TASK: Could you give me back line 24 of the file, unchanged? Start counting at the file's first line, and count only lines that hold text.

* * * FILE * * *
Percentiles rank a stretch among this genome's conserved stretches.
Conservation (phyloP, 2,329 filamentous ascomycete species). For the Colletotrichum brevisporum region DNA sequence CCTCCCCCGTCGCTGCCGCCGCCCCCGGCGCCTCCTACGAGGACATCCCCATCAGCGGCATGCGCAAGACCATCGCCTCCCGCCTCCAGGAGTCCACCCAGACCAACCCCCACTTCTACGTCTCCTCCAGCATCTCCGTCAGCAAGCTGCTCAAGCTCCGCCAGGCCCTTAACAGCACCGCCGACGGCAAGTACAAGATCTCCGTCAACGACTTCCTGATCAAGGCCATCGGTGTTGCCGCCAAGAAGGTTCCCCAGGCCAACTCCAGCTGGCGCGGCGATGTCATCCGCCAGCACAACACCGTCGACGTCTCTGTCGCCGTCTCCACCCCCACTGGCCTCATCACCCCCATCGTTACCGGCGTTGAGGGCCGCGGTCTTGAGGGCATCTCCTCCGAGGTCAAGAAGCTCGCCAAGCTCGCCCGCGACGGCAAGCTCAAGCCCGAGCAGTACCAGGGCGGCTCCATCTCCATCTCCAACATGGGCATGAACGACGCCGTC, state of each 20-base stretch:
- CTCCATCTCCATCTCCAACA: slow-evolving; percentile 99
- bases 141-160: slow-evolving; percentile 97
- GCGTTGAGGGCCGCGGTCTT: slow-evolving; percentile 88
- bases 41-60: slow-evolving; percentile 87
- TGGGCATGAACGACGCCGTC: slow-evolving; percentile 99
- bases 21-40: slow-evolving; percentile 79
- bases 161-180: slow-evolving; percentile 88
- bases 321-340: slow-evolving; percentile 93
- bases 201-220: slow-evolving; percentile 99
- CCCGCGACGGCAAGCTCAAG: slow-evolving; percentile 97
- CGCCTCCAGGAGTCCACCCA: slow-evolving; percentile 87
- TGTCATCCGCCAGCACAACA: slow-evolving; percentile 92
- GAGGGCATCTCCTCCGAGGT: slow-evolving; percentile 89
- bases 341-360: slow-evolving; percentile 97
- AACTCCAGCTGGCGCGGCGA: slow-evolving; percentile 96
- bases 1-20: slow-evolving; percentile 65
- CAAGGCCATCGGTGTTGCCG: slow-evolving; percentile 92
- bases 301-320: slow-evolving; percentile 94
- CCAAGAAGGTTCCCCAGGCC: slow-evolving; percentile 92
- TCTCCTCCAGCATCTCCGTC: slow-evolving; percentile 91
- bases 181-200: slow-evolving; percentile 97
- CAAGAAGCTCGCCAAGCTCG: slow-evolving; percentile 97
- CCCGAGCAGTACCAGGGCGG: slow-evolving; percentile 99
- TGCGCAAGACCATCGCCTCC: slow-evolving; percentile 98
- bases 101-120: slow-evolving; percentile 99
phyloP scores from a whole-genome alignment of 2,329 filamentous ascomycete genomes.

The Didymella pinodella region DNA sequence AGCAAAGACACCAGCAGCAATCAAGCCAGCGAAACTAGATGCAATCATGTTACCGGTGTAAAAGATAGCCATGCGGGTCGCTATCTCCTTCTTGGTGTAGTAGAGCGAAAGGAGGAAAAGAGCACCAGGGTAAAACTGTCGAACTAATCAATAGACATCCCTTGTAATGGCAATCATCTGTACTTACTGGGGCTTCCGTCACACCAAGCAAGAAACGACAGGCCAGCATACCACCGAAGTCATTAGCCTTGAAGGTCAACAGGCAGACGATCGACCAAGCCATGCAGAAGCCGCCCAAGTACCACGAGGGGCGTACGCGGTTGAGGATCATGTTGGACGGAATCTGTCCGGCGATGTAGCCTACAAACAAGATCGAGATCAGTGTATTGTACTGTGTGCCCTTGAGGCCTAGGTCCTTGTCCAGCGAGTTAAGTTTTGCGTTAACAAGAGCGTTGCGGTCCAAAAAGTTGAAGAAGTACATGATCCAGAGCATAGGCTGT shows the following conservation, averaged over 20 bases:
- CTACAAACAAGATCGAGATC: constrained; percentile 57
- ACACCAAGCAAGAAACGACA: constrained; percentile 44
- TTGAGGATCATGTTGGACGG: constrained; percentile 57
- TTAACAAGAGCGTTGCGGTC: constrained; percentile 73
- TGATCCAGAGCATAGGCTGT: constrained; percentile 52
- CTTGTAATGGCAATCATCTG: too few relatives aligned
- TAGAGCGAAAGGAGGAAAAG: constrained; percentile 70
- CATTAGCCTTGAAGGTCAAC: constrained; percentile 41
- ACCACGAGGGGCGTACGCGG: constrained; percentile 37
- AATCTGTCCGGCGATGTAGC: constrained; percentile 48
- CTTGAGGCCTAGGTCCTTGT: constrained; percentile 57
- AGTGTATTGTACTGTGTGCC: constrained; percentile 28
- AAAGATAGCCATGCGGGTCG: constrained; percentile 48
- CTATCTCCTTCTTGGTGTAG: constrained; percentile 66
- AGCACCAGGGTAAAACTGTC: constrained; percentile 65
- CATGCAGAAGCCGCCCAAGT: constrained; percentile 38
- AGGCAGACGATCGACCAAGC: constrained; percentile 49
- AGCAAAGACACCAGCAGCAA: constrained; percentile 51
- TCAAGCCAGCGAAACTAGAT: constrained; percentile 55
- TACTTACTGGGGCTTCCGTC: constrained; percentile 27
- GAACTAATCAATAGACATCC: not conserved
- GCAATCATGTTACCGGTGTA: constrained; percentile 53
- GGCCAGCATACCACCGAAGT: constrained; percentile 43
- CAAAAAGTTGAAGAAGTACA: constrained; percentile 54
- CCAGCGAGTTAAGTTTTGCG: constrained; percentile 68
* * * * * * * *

- CAAGAAGCTCGCCAAGCTCG: slow-evolving; percentile 97